The phenomenon of misrepresentation may seem like a trivial one on the surface, but with further research, it is found to be a serious issue. To use a different example, think of how white actors used blackface for over a hundred years in minstrel shows and how it distorted the white community’s perception of Black people. Misrepresentation can be used almost as a form of propaganda – the group portraying these characters can say anything they want about the group they’re representing and the audience will likely believe it. Though around 25% of American adults have disabilities according to the CDC (2018), only 3.5% of characters on American TV series had disabilities in 2020 (Deerwater). In addition to being insufficient, much of the representation that exists perpetuates harmful ideas about the people being represented. Raina Deerwater and Megan 5 Townsend – with the Gay Lesbian Alliance Against Defamation, an organization that has been fighting for fair representation of LGBTQ+ and other minority groups since 1985 – found that harmful tropes about bisexual+ characters (characters attracted to two or more genders) include “depicting bisexual+ characters as inherently untrustworthy, adulterous, scheming, obsessive, or as having selfdestructive behaviors,” as well as treating bisexual+ relationships as “transactional” and even removing mentions of bi+ identities in their entirety (2020). Representations of Disabled people are significantly worse, likely due to the much longer history of stigma against Disabled people. The wiki TV Tropes, which is dedicated to accurately documenting recurring plot elements in visual media, notes that there is a special breed of “Hollywood autism” which almost exclusively portrays people with autism as “a white, cisgender [someone whose gender matches their birth-assigned sex], heterosexual male” and if the character is an adult, “he’s most likely to be the Idiot Savant [socially awkward but brilliant in a certain field], a creep, or simply a Manchild/Kiddie Kid [incongruently immature]” (Hollywood Autism, 2021). This type of representation is generally unhelpful, since it inaccurately presents aspects of autism and does not display the massive diversity among people with autism. Hundreds of harmful tropes persist because of stigma, tradition, and an unwillingness to risk angering homophobic and ableist audiences.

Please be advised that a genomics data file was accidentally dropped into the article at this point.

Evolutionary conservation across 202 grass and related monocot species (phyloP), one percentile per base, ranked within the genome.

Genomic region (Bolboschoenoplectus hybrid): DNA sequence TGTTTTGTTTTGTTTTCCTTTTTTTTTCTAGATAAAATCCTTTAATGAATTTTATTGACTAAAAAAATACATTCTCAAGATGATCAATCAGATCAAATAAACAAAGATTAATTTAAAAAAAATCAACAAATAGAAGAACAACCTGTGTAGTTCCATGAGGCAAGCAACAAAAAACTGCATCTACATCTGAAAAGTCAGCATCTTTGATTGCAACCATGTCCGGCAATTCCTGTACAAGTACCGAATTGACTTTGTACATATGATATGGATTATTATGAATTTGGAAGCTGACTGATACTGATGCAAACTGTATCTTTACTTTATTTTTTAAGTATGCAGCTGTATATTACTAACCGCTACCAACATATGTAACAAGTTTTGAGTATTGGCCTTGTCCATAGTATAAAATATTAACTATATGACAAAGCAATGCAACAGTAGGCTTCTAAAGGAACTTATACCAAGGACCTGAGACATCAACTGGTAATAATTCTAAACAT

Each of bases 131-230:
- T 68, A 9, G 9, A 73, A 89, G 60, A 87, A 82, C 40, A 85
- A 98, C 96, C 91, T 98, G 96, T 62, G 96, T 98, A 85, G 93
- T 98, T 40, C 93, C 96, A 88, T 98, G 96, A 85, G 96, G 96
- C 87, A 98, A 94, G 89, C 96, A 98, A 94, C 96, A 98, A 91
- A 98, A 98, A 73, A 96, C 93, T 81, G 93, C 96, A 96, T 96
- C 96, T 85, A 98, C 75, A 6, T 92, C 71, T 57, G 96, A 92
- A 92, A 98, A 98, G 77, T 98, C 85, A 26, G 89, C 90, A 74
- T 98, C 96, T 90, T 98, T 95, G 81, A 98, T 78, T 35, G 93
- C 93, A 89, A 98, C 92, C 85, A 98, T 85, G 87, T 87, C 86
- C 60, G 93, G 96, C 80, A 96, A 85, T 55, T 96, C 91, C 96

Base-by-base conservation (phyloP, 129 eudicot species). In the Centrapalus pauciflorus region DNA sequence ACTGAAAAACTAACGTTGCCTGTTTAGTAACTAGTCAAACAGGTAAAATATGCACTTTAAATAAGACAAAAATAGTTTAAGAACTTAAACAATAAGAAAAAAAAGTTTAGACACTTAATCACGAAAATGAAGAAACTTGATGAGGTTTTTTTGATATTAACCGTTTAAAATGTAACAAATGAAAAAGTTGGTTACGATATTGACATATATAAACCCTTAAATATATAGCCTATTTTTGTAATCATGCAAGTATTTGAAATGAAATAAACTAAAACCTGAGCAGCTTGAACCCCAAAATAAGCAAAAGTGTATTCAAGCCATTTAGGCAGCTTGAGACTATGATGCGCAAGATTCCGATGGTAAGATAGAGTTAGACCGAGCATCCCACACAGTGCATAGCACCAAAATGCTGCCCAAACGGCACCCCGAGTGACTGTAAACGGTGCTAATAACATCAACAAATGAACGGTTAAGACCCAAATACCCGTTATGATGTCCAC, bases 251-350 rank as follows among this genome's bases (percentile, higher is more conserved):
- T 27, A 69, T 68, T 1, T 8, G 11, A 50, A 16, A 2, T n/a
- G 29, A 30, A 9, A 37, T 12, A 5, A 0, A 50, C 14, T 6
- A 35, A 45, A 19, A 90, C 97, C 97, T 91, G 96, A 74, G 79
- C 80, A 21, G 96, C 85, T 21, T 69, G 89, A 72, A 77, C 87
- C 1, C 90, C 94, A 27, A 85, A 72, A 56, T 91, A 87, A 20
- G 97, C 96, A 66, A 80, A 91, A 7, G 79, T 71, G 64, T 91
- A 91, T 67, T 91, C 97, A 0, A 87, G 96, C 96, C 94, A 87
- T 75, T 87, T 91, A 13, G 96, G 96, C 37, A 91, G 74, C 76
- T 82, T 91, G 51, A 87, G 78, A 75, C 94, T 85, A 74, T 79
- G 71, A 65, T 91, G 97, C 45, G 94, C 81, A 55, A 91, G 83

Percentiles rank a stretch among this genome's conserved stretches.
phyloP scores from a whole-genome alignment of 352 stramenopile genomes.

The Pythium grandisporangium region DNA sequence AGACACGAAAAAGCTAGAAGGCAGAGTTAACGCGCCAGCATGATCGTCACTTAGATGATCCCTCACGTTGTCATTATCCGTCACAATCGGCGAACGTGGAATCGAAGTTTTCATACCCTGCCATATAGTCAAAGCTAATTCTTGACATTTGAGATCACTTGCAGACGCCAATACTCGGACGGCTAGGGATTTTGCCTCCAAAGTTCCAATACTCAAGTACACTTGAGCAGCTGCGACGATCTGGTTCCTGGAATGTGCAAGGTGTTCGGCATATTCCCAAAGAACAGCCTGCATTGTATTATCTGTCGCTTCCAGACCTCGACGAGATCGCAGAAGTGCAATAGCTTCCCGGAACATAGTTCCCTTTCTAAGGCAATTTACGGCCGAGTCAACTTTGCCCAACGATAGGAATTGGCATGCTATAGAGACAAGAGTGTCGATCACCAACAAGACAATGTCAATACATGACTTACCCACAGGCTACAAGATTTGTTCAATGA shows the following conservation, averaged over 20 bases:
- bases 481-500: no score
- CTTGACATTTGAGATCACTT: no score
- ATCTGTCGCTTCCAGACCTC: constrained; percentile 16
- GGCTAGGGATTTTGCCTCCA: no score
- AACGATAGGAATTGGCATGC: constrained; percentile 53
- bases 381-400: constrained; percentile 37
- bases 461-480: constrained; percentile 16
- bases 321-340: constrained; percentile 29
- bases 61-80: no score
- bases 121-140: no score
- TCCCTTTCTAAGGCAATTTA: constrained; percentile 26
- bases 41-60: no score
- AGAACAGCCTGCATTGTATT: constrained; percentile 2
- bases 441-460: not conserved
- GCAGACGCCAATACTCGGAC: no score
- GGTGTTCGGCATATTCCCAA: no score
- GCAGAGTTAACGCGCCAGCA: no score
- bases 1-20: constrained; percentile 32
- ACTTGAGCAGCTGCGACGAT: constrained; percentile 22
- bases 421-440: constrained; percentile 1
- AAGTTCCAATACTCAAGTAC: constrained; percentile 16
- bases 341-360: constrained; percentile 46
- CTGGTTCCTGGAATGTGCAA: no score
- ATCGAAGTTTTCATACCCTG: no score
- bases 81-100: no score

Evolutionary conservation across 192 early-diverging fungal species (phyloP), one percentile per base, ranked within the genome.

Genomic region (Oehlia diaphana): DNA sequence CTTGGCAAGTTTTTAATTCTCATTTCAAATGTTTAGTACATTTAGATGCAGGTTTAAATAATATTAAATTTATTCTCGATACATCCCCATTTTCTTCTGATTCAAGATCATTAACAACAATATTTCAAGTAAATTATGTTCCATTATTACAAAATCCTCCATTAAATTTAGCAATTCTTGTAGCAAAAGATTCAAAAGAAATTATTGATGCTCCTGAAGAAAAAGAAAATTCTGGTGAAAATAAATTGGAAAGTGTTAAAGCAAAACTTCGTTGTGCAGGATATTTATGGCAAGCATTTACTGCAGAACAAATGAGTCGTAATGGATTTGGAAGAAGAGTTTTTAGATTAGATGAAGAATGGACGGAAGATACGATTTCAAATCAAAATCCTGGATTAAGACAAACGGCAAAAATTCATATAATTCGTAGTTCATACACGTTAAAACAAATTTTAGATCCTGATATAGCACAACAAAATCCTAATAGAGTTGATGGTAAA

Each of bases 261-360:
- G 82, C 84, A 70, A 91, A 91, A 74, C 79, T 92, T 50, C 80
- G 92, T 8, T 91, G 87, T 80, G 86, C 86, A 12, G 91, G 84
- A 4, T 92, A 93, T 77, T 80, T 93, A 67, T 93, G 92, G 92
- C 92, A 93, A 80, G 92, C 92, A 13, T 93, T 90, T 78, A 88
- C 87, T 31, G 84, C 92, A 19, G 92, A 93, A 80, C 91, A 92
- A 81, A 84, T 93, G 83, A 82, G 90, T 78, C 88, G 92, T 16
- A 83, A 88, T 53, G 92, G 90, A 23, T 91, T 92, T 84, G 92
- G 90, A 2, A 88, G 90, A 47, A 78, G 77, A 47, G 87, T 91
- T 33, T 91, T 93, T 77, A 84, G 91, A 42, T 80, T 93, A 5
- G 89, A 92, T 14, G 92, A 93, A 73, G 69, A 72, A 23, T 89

How Representation Can Help Queer and Disabled People

“’If you see people who look like you and act like you and speak like you and come from the same place you come from … it serves as an inspiration,’” said one teen, quoted by Rawan Elbaba in an article for PBS (2019). The article explores how seeing characters representing a minority that you belong to increases self-esteem. Similarly, being underrepresented leads to lower self-esteem. “’It just makes you feel like, ‘Why don’t I see anybody like me?’ [It] … brings your self-esteem down,’” reported a high schooler in California. A study conducted by researchers with the University of Michigan found that young white boys’ self-esteem was improved when watching popular media, but young girls and people of color were observed to have a lowered self-esteem (Martins, 2011, pp. 338 – 357). This is because of a phenomenon known as symbolic annihilation, “which is the idea that if you don’t see people like you in the media you consume, you must somehow be unimportant,” according to Nicole Martins, one of the study’s authors (Boboltz, 2017). Though this study focuses specifically on race and gender representation, the same principles are true for any marginalized group. The principle of symbolic annihilation applies to children with disabilities and children that are coming to realize that their gender or sexualities aren’t what’s considered “normal”. The conclusion that Martins and Harrison came to in their study proves an important point: that when children see characters sharing traits with them, their self-esteem is improved. This is especially true and especially important for traits that are often criticized or frowned upon by the children’s peers. Media needs to show that being different is not a bad thing.

Windows and Mirrors